December 28, 2018 Nick T

Starting EPP Minnesota

Guided by EPP Core Values

By: Susanne Gawreluk, Britt Ortmann, and
Phil GebbenGreen

One year ago this month EPP Ambassador Alex Senegal and EPP Founder Susan Olesek invited 60 plus guests of the IEA Minnesota Chapter to consider what it would take to start a local EPP Chapter. Over the next twelve months, with EPP Chapter Leader Susanne Gawreluk at the helm, and tirelessly supported by EPP Guides Phil GebbenGreen, Britt Ortman, and the IEA Community, EPP Minnesota is on the map! The work to start a new chapter has been unpredictable and intense, but incredibly rewarding. In all that we do, we seek to be guided by the Core Values of EPP. Here are some stories from our first few months through the lens of those values from those on the front line…


From Phil: Our very first class at Shakopee Prison happened to fall on National Severe Weather Awareness Day. So ten minutes into our 2.5 hour class, the buzzer sounded and we all headed into the hallways. Susanne, Britt, and I sat down against the wall, turned to each other and said, “Flexibility!” and began re-doing our already full Day 1 curriculum. Forty minutes later we returned to our classroom, but no students returned. A passing Corrections Officer let us know that all “offenders” needed to return to their housing units for a “nose count.” How long would that take? Another 30-40 minutes–leaving us plenty of time to figure out how to build a container of trust and introduce the Enneagram in the short time left. Here is the miraculous report: with one hour left and our adrenaline pumping, the women returned to class and immediately jumped into the material, soaking it all in, sharing with depth and vulnerability, and showing overt excitement. What felt like a ruined class turned into an experience of connection and trust.


From Britt: We work in solidarity with the folks “on the inside” to work through the parts of ourselves that prevent us from being present to our lives. We all participate in teaching and learning, in both giving and receiving, and in holding and being held. That we do the work together gives me hope, encourages us all to trust the process, and reminds us that – at our core – we are so deeply connected as human beings. Our experiences are unique, yet the ways we live in the prisons of our personalities manifests similarly. We cannot do it alone; we are doing the work together.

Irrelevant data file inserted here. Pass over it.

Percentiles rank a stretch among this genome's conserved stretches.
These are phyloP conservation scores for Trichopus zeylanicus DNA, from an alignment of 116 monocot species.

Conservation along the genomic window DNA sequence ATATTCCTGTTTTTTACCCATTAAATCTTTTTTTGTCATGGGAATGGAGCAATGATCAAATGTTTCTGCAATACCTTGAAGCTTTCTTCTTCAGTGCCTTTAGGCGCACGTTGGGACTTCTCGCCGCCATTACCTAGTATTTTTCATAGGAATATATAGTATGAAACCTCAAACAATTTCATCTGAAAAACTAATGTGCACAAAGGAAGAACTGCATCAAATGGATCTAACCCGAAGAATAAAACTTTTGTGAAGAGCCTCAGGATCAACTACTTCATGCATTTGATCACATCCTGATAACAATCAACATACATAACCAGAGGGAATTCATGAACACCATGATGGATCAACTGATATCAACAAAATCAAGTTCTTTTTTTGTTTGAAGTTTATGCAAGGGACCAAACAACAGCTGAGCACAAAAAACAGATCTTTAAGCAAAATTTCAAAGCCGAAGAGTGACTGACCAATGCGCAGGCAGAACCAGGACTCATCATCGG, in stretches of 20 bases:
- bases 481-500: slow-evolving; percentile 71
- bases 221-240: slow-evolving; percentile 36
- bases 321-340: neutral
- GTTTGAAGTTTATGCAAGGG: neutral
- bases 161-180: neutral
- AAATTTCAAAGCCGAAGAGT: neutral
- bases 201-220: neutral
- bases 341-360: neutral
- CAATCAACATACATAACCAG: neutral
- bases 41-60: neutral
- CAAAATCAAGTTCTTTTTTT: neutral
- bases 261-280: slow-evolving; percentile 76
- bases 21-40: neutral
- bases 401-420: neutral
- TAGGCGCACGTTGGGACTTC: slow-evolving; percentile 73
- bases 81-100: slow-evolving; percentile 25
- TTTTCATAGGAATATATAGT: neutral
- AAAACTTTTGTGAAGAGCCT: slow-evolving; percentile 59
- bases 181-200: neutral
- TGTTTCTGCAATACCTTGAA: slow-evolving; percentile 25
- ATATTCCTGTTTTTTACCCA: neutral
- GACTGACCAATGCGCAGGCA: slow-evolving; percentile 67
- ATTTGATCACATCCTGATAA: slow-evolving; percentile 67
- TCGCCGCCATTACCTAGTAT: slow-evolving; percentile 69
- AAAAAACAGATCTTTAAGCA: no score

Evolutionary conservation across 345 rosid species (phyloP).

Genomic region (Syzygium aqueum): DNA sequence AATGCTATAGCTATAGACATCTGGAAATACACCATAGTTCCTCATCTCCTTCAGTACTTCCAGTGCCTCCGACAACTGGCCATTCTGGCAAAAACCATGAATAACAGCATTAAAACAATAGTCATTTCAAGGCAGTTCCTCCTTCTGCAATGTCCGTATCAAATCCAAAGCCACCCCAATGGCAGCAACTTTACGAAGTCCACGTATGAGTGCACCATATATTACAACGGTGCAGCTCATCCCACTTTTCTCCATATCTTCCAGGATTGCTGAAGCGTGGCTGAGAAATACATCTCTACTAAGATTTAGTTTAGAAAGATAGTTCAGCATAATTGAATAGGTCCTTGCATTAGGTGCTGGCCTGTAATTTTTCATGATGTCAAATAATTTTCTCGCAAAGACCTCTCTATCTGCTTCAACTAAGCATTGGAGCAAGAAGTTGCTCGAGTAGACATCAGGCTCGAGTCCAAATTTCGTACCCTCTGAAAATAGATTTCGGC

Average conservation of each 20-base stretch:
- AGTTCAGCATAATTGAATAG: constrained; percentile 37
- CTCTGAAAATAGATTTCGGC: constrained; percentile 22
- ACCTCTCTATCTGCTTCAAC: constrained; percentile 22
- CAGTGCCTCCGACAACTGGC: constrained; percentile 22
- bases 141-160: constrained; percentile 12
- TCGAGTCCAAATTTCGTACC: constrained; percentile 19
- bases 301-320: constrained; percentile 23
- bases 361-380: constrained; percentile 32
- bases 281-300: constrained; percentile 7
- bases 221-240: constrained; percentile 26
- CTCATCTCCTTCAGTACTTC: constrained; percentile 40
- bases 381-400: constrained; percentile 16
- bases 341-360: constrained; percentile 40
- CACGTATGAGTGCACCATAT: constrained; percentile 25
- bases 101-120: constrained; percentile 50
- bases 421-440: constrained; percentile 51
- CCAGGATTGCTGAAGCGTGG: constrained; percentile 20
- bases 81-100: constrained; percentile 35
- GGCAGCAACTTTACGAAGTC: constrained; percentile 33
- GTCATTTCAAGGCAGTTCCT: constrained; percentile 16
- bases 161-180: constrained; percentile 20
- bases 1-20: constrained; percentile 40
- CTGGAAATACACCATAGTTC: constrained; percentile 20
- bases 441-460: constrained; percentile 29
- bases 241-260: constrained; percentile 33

From Susanne: You can trust me when I share that the chaotic unpredictability of teaching in the prison system requires a mighty leap of faith! Maintaining a calm grounded presence and surrendering to the benevolence of the universe is a continuous tango. Trusting that we will get enough class time is futile. There is never enough time. We have learned to trust that bringing our best selves every week is more than enough. Halfway through our first class a woman excitedly raised her hand and boldly announced that she would like to be our first Minnesota EPP Ambassador. She is completing her 15-year sentence next year, and I trust that her wish just may be so!


From Britt: It’s no surprise, as we follow in the spirit of our courageous Type-One founder, that the word integrity is reflected in the core values. This is what makes EPP so special. We carry a deep awareness of the vulnerability we are inviting from our students in order to heal and we hold that space with complete respect, reverence and intention. We are mindful of the deep privilege it is to be invited into our student’s journey of growth and healing. We are committed to doing no harm. Our focus is to reflect what is good and lovable about each one of the EPP students.